Modeling Structural Changes in Market Demand and Supply
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Economic events may cause structural changes in markets. To know the effect of the economic event we should analyze the structural changes in the market demand and supply. The purpose of this dissertation is to analyze the effect of selected economic events on market demand and supply using econometric models. Structural changes can be modeled according to the types of changes. For an abrupt and instantaneous break, a dummy variable model can be used. For a smooth and gradual movement, proxy variables which represent the event can be applied, if we know the variables. If we don‟t know the appropriate proxy variables, a smooth transition regression model can be employed. The BSE (Bovine Spongiform Encephalopathy) outbreak in the U.S. in 2003 is assumed to make abrupt and instantaneous changes in Korean meat consumption. To analyze the effect on Korean meat consumption, the Korean demands of beef, pork, chicken, and U.S. beef are estimated using an LA/AIDS (Linear Approximate Almost Ideal Demand System) model with the dummy variable specifying the time before and after the BSE. From the results we can confirm that food safety concerns caused by the BSE case changed Korean meat consumption structure. Korean beef and U.S. beef became less elastic, and pork and chicken got more elastic to budget. Korean beef became less price elastic, but pork and U.S. beef got more price elastic. The changes of U.S. natural gas supply caused by technology development and depletion in reserves are analyzed using a smooth transition regression model. From the results, we can confirm that the productivity improvement by technology development is greater than the labor cost increase by depletion, but not greater than the capital cost increase by depletion in mid-2000s. The effects of posting the winning bid in a repeated Vickrey auction are examined using a proxy variable. By applying an unobserved effect Tobit model to the experimental auction done by Corrigan and Rousu (2006) for a candy bar, we can confirm that the changes of bidding behavior are significant, especially when the winning bid is high. By extracting the bid affiliation effects, we showed that true willingness to pay can be estimated.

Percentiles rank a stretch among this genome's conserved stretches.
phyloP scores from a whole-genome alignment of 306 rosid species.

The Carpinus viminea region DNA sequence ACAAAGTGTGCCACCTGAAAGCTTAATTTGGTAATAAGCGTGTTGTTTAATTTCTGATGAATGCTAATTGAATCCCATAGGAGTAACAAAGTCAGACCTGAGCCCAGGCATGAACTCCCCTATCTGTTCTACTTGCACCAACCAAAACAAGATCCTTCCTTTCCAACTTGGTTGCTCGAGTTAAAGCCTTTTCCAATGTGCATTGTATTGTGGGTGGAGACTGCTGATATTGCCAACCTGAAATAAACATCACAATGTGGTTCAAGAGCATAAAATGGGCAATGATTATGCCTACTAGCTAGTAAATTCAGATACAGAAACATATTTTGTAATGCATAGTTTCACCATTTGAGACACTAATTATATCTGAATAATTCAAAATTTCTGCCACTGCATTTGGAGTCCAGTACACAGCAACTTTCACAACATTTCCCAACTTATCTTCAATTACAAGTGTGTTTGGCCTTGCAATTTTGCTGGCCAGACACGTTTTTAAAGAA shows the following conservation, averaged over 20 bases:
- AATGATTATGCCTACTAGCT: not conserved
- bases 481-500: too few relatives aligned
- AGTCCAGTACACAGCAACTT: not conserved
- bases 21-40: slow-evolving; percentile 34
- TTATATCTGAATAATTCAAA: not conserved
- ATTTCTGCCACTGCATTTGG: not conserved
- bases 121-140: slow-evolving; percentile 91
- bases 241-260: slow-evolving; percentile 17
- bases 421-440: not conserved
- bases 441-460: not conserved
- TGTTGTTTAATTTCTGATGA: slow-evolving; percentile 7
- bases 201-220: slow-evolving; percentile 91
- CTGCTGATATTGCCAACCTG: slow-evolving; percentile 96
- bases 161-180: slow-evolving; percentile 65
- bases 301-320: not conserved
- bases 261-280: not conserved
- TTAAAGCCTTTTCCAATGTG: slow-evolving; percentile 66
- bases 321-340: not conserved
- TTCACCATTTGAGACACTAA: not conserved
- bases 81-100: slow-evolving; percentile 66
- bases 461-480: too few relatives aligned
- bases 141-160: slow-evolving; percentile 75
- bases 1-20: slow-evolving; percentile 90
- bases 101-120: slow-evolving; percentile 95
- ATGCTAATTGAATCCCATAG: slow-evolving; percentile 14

Park, Beom Su (2010). Modeling Structural Changes in Market Demand and Supply. Doctoral dissertation, Texas A&M University. Available electronically from